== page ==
Midsommar ★★★★

Mr. Aster has solidified himself at the forefront of the new generation of auteurs, his modus operandi being classified as tragic and visually inventive expressions of grief through psychological, atmospheric horror.

Midsommar is no sophomore slump, it's the offering that proves that A24 is onto something and there's a great career lying ahead of us. It's a consistently mysterious slow burn thriller with elements of true shock and terror. More of a mushroom-fueled daylight slasher that reels you in with its incredibly solid opening act, only to have you swept into a new environment where it feels like anything could happen.

The visuals are excellent if not always super obviously formulaic, including a flipping and careening tracking shot of the drive into camp that utterly disorients you. The eye-popping color palette and production design amplify and heighten the mood throughout.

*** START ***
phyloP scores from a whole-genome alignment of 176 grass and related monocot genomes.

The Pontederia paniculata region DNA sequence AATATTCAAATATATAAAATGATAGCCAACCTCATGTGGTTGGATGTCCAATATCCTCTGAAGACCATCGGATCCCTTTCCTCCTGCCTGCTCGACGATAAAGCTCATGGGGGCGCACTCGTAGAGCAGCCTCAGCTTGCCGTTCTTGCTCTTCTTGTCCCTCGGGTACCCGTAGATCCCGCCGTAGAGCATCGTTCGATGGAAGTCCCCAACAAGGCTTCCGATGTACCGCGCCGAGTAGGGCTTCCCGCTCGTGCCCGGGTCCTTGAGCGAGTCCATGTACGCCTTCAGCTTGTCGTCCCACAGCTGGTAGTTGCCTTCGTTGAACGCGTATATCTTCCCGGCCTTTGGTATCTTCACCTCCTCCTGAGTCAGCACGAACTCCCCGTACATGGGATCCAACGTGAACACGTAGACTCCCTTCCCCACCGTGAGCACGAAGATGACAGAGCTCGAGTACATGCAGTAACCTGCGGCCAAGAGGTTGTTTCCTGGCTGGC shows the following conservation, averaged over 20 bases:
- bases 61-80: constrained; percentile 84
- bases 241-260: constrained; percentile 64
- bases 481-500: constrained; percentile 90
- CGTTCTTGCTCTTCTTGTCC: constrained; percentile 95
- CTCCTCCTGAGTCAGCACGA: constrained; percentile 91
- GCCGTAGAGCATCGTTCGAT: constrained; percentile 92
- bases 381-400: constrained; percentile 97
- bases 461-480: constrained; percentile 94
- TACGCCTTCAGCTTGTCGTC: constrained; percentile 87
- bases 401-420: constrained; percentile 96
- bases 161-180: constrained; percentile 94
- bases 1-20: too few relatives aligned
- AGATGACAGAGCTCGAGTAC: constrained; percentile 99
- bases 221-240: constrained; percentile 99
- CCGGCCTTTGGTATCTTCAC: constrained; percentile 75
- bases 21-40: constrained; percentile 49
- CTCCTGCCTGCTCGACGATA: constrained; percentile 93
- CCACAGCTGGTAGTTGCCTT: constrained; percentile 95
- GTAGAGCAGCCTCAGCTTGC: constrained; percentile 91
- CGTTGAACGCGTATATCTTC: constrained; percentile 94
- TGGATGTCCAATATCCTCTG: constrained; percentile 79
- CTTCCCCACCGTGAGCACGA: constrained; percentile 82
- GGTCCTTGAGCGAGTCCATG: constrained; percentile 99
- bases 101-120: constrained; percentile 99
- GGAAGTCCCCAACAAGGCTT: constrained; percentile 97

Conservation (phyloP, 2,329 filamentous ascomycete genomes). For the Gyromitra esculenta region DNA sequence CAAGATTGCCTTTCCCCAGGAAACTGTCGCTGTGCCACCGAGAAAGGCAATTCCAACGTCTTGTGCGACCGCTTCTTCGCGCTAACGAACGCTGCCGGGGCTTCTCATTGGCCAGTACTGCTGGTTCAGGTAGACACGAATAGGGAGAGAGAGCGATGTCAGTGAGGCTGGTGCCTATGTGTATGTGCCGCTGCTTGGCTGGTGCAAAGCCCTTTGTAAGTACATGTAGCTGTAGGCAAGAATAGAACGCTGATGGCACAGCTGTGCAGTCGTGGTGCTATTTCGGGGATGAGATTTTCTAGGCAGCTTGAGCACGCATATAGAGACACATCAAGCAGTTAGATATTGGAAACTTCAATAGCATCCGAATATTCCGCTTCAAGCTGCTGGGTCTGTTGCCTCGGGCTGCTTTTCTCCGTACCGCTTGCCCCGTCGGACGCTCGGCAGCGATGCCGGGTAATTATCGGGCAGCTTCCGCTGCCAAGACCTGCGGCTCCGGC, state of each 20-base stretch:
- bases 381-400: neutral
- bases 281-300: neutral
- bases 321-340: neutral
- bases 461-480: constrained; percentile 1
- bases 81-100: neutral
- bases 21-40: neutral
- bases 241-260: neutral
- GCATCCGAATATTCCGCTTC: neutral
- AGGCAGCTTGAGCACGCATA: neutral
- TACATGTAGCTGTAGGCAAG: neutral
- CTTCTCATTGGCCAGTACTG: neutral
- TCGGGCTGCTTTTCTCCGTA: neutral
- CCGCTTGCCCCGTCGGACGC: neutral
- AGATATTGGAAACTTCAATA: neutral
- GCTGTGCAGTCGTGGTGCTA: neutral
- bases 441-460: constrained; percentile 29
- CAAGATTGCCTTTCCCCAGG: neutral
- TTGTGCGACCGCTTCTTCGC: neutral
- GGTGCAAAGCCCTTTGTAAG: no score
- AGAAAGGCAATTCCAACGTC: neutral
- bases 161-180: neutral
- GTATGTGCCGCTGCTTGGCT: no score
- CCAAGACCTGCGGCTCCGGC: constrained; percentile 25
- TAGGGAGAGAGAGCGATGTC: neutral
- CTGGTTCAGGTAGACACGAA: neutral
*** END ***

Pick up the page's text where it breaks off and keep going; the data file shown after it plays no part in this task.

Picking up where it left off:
As a downside, I think this film is a bit too long, and though the slow pacing completely works throughout the majority of the first and second acts, there comes a point where the stakes are suddenly raised quite a bit, seemingly giving into the ultimate downward spiral, only for the next 20+ minutes to be back to the slow build, wherein tension is now broken because we're fully aware of the possibilities.

Then comes the ending, which is rather glorious if not given the pedestal of unexpectedness it deserves. It also asks a lot of questions about the film's more thematic intent. Personally, I can't seem to find any obvious answer about what this film was really trying to say, and that would be fine if Hereditary wasn't so decipherable, as well as much of this film's context giving you ideas to consider, before not giving you the ultimate framing and consequences.

I could go much farther into what I thought this was about, but I wanted to leave this spoiler-free.

I will admit that this is a film that will likely turn plenty of people off, but I found it to be an excellent addition to the genre and one of the best of 2019.

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